Twenty-five-year-old Carmelo Anthony has an impressive résumé on and off the basketball court.
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As he fits his six-foot-eight frame onto a sofa on a dim upper floor of Baltimore's Havana Club, it occurs to an observer that his résumé outside the game is every bit as long as his résumé in it. He won a national championship his only year at Syracuse and Olympic gold five years later. Now he is an executive producer at Krossover Entertainment, the film company that released Tyson, a documentary about the former heavyweight champion, and is preparing another on Roberto Clemente.
There are endorsements aplenty coming in—Tag body spray, Powerade, a sixth signature M6 shoe (the Air Jordan brand he endorses)—and charity contributions going out, like the $3 million he gave to Syracuse University to create a basketball practice facility. When he isn't slipping off to the monkish solitude of deep-sea fishing to have a smoke, he retreats to his cigar room with a Padrón 6000—or any of his Padrón 1964 Anniversary Series favorites, such as a Monarca, Torpedo or Diplomatico—to keep him company.
"I smoke a majority of the time at home, right after a game or on the weekend, or I'll sit outside, out in my yard. Or in a cigar room," he says. "I'll light a cigar and drink a glass of red wine."
Oh, yes, and he does play basketball. Basketball stokes the fire of Anthony's hyper-enriched, rounded-beyond-rounded lifestyle. But if a young man can make $80 million guaranteed over five years, and have all the trappings that go with it, what is the added incentive for his team to win an NBA title?
Anthony and his 20-something Olympic pals LeBron James and Dwayne Wade have been called basketball's second Holy Trinity by a national magazine. This second triad follows (some would argue at an appreciable distance) Trinity one of a generation ago—Magic Johnson, Larry Bird and Michael Jordan. But if you are already the axis around which an immeasurable planet of experiences revolve at 25, what's to inspire you to chase legends? An NBA championship is one of the few things missing in Anthony's short life, which has included so much.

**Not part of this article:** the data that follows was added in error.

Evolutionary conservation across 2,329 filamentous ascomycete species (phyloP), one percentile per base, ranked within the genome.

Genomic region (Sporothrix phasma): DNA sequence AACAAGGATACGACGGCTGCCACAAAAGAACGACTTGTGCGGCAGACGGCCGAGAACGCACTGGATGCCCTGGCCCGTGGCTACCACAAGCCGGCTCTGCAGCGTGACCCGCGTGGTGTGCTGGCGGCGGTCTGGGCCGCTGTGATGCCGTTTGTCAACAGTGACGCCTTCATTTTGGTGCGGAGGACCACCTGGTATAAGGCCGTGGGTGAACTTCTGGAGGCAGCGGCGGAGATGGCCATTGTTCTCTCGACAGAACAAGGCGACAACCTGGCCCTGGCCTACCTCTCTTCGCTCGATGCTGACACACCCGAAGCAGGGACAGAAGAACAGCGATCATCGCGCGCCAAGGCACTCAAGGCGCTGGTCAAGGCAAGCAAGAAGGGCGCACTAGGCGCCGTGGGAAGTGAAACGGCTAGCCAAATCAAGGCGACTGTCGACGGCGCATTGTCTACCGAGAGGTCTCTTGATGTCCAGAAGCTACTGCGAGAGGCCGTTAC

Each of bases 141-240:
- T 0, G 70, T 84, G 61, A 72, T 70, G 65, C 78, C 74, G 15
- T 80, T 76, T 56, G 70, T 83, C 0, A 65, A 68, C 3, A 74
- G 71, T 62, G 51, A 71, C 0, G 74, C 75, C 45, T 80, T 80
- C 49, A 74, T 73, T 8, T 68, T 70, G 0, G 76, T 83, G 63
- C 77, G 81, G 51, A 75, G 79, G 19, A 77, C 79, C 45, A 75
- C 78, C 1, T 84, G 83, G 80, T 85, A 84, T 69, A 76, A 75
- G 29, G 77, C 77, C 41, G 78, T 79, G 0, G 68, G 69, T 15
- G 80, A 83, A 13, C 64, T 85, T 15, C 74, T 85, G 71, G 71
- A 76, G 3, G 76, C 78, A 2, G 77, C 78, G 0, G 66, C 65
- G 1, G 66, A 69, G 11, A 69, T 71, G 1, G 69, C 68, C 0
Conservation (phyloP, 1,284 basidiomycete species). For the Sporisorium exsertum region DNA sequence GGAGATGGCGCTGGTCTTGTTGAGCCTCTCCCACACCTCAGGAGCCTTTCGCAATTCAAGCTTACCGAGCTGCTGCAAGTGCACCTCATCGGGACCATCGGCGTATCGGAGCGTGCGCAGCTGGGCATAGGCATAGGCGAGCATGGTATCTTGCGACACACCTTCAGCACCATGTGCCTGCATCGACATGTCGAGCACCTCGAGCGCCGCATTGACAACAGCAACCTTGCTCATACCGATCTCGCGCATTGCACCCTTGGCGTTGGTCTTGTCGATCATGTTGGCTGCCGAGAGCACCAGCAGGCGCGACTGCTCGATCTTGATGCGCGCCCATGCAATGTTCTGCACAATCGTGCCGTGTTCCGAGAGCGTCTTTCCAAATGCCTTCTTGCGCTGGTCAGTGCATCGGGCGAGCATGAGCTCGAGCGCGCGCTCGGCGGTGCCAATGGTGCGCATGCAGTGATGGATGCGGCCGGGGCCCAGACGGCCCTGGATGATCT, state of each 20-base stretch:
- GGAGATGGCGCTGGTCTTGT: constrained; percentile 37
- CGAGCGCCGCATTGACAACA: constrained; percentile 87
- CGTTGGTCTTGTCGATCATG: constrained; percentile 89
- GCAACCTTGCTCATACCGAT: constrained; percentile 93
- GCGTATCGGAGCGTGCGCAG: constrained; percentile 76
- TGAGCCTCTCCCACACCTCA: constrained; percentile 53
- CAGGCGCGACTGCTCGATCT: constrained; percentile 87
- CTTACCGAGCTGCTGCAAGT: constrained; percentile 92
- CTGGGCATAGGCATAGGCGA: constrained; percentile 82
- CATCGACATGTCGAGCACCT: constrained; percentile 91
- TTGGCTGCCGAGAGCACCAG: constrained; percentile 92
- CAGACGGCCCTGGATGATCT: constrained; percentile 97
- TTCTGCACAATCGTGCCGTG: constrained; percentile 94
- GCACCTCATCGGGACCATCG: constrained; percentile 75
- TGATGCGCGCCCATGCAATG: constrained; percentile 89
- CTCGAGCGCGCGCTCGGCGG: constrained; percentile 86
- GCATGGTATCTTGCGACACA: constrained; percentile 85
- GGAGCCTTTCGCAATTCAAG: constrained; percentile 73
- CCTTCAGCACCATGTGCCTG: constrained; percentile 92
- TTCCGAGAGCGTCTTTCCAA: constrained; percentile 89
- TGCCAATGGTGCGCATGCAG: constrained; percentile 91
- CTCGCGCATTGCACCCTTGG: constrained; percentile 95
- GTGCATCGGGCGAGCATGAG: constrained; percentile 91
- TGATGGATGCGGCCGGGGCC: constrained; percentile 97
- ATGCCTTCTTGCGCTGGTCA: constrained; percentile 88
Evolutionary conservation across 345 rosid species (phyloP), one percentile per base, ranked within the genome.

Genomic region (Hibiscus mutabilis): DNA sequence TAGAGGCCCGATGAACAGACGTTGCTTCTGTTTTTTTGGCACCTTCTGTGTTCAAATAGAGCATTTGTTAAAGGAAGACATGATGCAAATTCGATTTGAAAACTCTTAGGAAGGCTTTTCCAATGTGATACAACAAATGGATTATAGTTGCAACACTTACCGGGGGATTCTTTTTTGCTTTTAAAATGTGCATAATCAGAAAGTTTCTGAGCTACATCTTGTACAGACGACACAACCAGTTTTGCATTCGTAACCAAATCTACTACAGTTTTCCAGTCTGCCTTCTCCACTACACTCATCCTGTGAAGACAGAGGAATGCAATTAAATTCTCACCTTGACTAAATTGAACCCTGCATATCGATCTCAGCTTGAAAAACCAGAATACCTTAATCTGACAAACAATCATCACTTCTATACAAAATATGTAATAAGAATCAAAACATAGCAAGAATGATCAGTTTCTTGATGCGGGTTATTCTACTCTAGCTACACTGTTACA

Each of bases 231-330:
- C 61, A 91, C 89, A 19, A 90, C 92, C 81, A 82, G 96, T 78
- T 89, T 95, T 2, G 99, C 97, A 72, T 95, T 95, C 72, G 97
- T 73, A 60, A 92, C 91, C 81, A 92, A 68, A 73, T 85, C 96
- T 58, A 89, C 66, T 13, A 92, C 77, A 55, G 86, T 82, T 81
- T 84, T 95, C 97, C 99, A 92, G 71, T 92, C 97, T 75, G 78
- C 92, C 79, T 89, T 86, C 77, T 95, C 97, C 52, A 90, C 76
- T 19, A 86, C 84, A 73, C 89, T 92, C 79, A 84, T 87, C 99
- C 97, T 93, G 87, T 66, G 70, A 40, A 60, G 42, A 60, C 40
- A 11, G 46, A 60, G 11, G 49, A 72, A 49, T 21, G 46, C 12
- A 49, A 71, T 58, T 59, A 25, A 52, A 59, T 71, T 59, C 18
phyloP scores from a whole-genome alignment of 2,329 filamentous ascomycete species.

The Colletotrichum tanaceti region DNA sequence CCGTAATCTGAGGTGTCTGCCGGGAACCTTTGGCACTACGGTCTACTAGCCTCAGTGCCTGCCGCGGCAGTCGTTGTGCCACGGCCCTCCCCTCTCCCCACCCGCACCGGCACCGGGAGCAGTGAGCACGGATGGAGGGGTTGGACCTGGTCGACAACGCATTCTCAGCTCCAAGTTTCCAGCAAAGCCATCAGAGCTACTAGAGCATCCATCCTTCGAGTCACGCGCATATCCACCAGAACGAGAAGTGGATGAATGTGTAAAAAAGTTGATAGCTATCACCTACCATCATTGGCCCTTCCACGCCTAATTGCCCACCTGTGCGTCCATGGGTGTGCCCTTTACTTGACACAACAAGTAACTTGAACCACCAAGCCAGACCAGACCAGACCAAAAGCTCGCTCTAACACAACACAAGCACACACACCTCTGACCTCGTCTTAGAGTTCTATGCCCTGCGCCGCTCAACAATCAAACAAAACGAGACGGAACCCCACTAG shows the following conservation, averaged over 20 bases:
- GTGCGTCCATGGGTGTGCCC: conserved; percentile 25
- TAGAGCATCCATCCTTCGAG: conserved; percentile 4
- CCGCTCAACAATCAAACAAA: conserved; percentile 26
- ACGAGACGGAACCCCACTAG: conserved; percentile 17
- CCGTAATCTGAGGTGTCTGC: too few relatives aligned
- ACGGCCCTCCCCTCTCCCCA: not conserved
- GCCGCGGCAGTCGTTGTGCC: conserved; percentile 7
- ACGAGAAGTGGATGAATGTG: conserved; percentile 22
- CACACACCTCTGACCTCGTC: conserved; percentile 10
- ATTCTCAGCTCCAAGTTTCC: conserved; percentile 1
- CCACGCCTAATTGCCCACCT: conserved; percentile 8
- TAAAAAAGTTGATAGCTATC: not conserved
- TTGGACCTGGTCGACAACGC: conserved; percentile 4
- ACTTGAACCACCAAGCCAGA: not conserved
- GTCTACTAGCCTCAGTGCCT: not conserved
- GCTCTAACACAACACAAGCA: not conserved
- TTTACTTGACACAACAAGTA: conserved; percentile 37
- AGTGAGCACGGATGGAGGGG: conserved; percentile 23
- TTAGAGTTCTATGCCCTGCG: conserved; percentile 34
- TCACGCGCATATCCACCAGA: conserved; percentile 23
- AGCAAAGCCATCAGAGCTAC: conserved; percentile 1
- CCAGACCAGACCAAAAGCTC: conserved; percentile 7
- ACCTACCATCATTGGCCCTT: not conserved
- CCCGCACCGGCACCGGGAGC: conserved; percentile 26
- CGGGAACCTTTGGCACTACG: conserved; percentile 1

Having something missing is nothing new for Anthony. His father (also named Carmelo) died when he was just two years old. That left his mother Mary to care for him and his three older brothers in the Red Hook section of Brooklyn. "So I was just like any other kid, growing up in a single-parent family—no dad, and having to make ends meet," Anthony says. "My mom raised four of us and two cousins all by herself."
His oldest brother Wilford (knicknamed Direll) was an accomplished basketball player, and "was the talk of Brooklyn," Anthony recalls. "I was watching him come home with five- and six-foot trophies. I could watch him from my home window, where I could see the whole court." As he looked out on Direll competing, little did Carmelo know that he was seeing his own future.
When he was eight his mother moved the family to Baltimore, to a neighborhood called "The Pharmacy," a section later made famous as the setting for HBO's "The Wire." If you're guessing it didn't get the name because of the number of Duane Reade outlets on every corner, you're right. It was overrun with drugs and crime.
"It was the ghetto," Anthony recalls plainly. "I wanted to be a teenager running the streets." His mother held the reigns: if he got out of line, he was forbidden to play sports.